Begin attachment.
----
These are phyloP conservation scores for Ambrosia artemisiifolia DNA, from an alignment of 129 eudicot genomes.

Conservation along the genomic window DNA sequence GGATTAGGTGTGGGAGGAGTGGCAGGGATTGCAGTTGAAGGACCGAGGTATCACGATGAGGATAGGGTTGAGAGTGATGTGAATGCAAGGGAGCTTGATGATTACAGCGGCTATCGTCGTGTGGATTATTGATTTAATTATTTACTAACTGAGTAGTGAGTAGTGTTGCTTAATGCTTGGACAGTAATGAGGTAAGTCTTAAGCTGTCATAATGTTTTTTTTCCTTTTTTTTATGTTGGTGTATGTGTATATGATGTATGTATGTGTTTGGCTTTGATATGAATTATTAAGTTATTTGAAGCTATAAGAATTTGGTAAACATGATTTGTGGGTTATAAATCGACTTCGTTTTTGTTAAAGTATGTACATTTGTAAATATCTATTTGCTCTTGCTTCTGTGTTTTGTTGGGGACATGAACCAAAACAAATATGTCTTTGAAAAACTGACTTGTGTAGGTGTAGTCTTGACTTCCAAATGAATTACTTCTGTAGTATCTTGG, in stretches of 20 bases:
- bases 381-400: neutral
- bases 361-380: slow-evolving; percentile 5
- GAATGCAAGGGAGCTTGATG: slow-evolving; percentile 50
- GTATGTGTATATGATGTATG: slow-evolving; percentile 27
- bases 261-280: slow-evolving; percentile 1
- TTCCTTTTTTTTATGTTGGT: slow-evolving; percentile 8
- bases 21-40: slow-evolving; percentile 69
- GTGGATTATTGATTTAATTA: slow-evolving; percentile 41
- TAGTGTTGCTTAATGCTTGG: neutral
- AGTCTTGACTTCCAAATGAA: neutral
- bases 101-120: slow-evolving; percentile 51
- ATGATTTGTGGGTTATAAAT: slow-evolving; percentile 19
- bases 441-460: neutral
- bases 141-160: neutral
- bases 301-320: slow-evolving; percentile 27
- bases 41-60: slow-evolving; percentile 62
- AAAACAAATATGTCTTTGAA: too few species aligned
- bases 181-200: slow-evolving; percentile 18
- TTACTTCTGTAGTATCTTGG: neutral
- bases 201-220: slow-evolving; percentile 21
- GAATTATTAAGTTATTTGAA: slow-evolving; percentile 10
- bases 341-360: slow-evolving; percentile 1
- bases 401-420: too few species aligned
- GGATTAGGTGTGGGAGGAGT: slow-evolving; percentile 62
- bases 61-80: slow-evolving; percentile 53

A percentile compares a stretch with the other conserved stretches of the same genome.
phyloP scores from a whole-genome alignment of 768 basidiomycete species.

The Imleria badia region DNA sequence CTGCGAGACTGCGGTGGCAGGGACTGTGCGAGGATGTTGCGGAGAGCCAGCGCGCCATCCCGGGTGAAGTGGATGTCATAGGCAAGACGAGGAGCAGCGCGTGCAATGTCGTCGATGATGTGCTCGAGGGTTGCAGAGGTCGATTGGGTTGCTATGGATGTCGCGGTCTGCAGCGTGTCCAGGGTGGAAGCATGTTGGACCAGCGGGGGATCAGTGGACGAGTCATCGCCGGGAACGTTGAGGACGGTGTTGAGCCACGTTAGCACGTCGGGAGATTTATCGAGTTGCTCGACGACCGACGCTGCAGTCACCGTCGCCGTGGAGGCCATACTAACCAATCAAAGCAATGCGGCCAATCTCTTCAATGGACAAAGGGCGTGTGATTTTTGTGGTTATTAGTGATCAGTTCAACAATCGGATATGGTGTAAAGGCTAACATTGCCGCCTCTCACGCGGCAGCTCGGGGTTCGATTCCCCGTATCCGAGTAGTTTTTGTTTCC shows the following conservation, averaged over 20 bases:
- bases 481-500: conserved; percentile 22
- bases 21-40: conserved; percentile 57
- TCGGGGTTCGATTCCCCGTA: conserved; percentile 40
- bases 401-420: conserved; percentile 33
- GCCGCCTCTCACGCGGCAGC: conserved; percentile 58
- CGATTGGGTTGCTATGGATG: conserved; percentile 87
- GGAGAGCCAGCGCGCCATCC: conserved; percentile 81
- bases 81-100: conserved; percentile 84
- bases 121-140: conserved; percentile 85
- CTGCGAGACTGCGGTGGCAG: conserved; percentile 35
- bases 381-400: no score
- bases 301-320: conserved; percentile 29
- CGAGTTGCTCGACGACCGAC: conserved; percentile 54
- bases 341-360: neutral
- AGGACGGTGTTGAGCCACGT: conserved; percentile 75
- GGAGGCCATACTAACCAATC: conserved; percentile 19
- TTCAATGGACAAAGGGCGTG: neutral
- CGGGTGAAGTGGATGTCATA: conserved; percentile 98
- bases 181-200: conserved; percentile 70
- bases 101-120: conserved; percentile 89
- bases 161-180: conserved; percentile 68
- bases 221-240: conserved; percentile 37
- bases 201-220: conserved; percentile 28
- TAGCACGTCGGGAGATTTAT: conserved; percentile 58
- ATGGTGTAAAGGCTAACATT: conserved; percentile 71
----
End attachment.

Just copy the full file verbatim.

These are phyloP conservation scores for Ambrosia artemisiifolia DNA, from an alignment of 129 eudicot genomes.

Conservation along the genomic window DNA sequence GGATTAGGTGTGGGAGGAGTGGCAGGGATTGCAGTTGAAGGACCGAGGTATCACGATGAGGATAGGGTTGAGAGTGATGTGAATGCAAGGGAGCTTGATGATTACAGCGGCTATCGTCGTGTGGATTATTGATTTAATTATTTACTAACTGAGTAGTGAGTAGTGTTGCTTAATGCTTGGACAGTAATGAGGTAAGTCTTAAGCTGTCATAATGTTTTTTTTCCTTTTTTTTATGTTGGTGTATGTGTATATGATGTATGTATGTGTTTGGCTTTGATATGAATTATTAAGTTATTTGAAGCTATAAGAATTTGGTAAACATGATTTGTGGGTTATAAATCGACTTCGTTTTTGTTAAAGTATGTACATTTGTAAATATCTATTTGCTCTTGCTTCTGTGTTTTGTTGGGGACATGAACCAAAACAAATATGTCTTTGAAAAACTGACTTGTGTAGGTGTAGTCTTGACTTCCAAATGAATTACTTCTGTAGTATCTTGG, in stretches of 20 bases:
- bases 381-400: neutral
- bases 361-380: slow-evolving; percentile 5
- GAATGCAAGGGAGCTTGATG: slow-evolving; percentile 50
- GTATGTGTATATGATGTATG: slow-evolving; percentile 27
- bases 261-280: slow-evolving; percentile 1
- TTCCTTTTTTTTATGTTGGT: slow-evolving; percentile 8
- bases 21-40: slow-evolving; percentile 69
- GTGGATTATTGATTTAATTA: slow-evolving; percentile 41
- TAGTGTTGCTTAATGCTTGG: neutral
- AGTCTTGACTTCCAAATGAA: neutral
- bases 101-120: slow-evolving; percentile 51
- ATGATTTGTGGGTTATAAAT: slow-evolving; percentile 19
- bases 441-460: neutral
- bases 141-160: neutral
- bases 301-320: slow-evolving; percentile 27
- bases 41-60: slow-evolving; percentile 62
- AAAACAAATATGTCTTTGAA: too few species aligned
- bases 181-200: slow-evolving; percentile 18
- TTACTTCTGTAGTATCTTGG: neutral
- bases 201-220: slow-evolving; percentile 21
- GAATTATTAAGTTATTTGAA: slow-evolving; percentile 10
- bases 341-360: slow-evolving; percentile 1
- bases 401-420: too few species aligned
- GGATTAGGTGTGGGAGGAGT: slow-evolving; percentile 62
- bases 61-80: slow-evolving; percentile 53

A percentile compares a stretch with the other conserved stretches of the same genome.
phyloP scores from a whole-genome alignment of 768 basidiomycete species.

The Imleria badia region DNA sequence CTGCGAGACTGCGGTGGCAGGGACTGTGCGAGGATGTTGCGGAGAGCCAGCGCGCCATCCCGGGTGAAGTGGATGTCATAGGCAAGACGAGGAGCAGCGCGTGCAATGTCGTCGATGATGTGCTCGAGGGTTGCAGAGGTCGATTGGGTTGCTATGGATGTCGCGGTCTGCAGCGTGTCCAGGGTGGAAGCATGTTGGACCAGCGGGGGATCAGTGGACGAGTCATCGCCGGGAACGTTGAGGACGGTGTTGAGCCACGTTAGCACGTCGGGAGATTTATCGAGTTGCTCGACGACCGACGCTGCAGTCACCGTCGCCGTGGAGGCCATACTAACCAATCAAAGCAATGCGGCCAATCTCTTCAATGGACAAAGGGCGTGTGATTTTTGTGGTTATTAGTGATCAGTTCAACAATCGGATATGGTGTAAAGGCTAACATTGCCGCCTCTCACGCGGCAGCTCGGGGTTCGATTCCCCGTATCCGAGTAGTTTTTGTTTCC shows the following conservation, averaged over 20 bases:
- bases 481-500: conserved; percentile 22
- bases 21-40: conserved; percentile 57
- TCGGGGTTCGATTCCCCGTA: conserved; percentile 40
- bases 401-420: conserved; percentile 33
- GCCGCCTCTCACGCGGCAGC: conserved; percentile 58
- CGATTGGGTTGCTATGGATG: conserved; percentile 87
- GGAGAGCCAGCGCGCCATCC: conserved; percentile 81
- bases 81-100: conserved; percentile 84
- bases 121-140: conserved; percentile 85
- CTGCGAGACTGCGGTGGCAG: conserved; percentile 35
- bases 381-400: no score
- bases 301-320: conserved; percentile 29
- CGAGTTGCTCGACGACCGAC: conserved; percentile 54
- bases 341-360: neutral
- AGGACGGTGTTGAGCCACGT: conserved; percentile 75
- GGAGGCCATACTAACCAATC: conserved; percentile 19
- TTCAATGGACAAAGGGCGTG: neutral
- CGGGTGAAGTGGATGTCATA: conserved; percentile 98
- bases 181-200: conserved; percentile 70
- bases 101-120: conserved; percentile 89
- bases 161-180: conserved; percentile 68
- bases 221-240: conserved; percentile 37
- bases 201-220: conserved; percentile 28
- TAGCACGTCGGGAGATTTAT: conserved; percentile 58
- ATGGTGTAAAGGCTAACATT: conserved; percentile 71